The identification of the genes and proteins involved in a biological process, as well as the way they interact, are essential for the understanding of that process. However, often little is known about the dimensions of molecular biological structures. Knowing how many molecules make up a structure and are required for its function are essential for our understanding of biological mechanisms. Yet, quantifying molecules of infinitesimal size poses a difficult challenge. Now, in a breakthrough study, Lars Jansen and his team from Instituto Gulbenkian de Ciência (IGC, Portugal) were able to measure the amount of protein molecules in living human cells required to form an important structure of the chromosome, the centromere.
This study, published in the open access scientific journal eLife, presents new methodologies that may also be used to unveil other biological problems.
Centromeres are protein structures present at chromosomes. These structures recruit the necessary molecular machinery that drives the segregation of chromosomes into the daughter cells, a process essential for cell division. If the location of centromeres is changed or if the proteins that compose these structures are impaired, abnormal cell divisions may arise. Lars Jansen's laboratory, together with other research groups, have identified the components of centromeres and found one protein, called CENP-A to be central to centromere function. What has been lacking thus far is a measure of how many of these molecules are present which is important to understand how centromeres are built and maintained.
Dani Bodor, PhD candidate at Jansen's laboratory and first author of this study, explains the context of this study: "We knew the CENP-A protein was playing a crucial role in the formation of centromeres. Previous studies showed that without this protein, cells failed to divide properly, with consequences in the number of chromosomes transmitted to the daughter cells. But exactly how much CENP-A was required to form a centromere? We needed to find a way to count CENP-A molecules, that have a size in the order of nanometers (1.000.000 times smaller than 1 millimeter)."
The research team set to develop tools that allow for such a measurement. Using modern genetic engineering they fused a gene that codes for a fluorescent protein to the CENP-A gene. By using this genetic trick, all CENP-A proteins produced by cells became fluorescent. Next, the researchers observed these cells under the microscope, and were able to quantify the total amount of fluorescence present in the cell and the fraction of fluorescence at centromeres. Ultimately, these measurements allowed them to determine that approximately 400 molecules of CENP-A are present on the centromeres of human cells.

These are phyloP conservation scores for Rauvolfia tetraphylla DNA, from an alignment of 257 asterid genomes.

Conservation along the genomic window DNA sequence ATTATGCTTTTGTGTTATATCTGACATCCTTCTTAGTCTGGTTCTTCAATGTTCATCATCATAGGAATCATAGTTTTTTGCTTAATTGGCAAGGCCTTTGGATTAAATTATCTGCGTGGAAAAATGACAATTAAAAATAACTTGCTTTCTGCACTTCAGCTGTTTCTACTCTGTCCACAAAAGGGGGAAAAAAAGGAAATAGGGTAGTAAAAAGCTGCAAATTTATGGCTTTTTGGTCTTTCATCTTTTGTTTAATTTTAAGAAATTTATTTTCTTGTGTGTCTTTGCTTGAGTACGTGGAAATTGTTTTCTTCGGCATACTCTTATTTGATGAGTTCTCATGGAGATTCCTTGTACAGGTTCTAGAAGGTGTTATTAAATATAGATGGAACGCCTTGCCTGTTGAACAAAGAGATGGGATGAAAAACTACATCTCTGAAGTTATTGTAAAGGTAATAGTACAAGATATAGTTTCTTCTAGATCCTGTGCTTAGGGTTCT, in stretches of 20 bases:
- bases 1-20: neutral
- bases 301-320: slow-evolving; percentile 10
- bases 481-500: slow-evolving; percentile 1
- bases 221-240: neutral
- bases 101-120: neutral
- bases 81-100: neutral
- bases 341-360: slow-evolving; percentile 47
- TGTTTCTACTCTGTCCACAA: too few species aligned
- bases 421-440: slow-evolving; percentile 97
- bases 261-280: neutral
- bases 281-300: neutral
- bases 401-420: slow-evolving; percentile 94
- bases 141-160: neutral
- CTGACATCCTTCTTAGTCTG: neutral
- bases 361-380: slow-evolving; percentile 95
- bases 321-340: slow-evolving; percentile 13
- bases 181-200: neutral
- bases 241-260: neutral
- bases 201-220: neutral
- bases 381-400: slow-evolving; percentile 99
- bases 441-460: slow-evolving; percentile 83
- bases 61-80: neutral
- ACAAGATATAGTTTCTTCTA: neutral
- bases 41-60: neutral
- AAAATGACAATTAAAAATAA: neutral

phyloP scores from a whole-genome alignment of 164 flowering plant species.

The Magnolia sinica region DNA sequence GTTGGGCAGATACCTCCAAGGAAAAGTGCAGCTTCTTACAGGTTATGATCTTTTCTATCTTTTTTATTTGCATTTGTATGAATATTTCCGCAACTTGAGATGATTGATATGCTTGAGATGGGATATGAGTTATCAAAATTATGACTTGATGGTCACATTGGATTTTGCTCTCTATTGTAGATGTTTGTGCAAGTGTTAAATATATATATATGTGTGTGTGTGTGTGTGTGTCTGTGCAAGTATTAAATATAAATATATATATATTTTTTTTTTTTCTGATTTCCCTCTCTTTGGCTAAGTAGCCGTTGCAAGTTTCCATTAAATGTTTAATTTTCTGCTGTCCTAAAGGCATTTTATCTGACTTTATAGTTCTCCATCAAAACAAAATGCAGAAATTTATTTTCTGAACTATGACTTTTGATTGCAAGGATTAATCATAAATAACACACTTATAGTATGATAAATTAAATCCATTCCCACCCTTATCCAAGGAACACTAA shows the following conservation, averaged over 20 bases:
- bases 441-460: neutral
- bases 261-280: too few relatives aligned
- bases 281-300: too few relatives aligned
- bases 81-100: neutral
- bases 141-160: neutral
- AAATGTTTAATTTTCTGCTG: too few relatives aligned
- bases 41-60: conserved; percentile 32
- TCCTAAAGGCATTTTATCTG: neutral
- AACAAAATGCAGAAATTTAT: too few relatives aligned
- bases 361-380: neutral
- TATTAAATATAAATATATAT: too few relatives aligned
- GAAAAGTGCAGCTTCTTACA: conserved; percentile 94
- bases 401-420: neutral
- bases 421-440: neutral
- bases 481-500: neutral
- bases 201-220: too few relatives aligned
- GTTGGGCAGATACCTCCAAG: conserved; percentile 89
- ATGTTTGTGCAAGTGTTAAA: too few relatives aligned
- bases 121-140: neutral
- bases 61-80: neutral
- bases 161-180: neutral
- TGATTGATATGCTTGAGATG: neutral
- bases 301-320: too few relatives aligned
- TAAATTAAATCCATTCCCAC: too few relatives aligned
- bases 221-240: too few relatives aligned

Dani Bodor says: "We were inspired by a methodology used in yeast. But until now, no one had used it to measure molecules in more 'complex' cells. Yeast cells have more or less the same shape and volume, but human cells differ in shapes and volumes which increases the degree of complexity when this kind of techniques are used."
To confirm their calculations were accurate, the researchers used two other techniques. Their results showed that independently of the technique used they would always reach a number around 400.
Lars Jansen says: "Centromeres need to be very stable structures to ensure the faithful transmission of chromosomes to the daughter cells during cell division. When cells divide, the CENP-A proteins are distributed to the daughter cells, and the number of molecules that each cell receives may vary. By having 400 molecules the cell can assure that a sufficient number of CENP-A is passed to form the centromeres. The calculation of the number of CENP-A molecules allows us to propose a mechanistic framework that can explain the formation and inheritance of centromeres."
When asked about the technical difficulties faced during this study Lars says: "We took 5 years to conduct this work, and for sure we would not be able to have done it 10 years ago. We need to develop new techniques continuously to be able to go further and answer novel questions, even to old biological problems. We have arrived at a time in biology where more and more laboratories will start looking at the quantitative aspects of the biological problem they are studying. The techniques we have employed can be quite helpful for that."
Lars Jansen received a Consolidator Grant from the European Research Council (ERC) in the beginning of this year to continue his studies on centromeres and on the mechanisms that control the faithful transmission of non-genetic information from mother to daughter cells.
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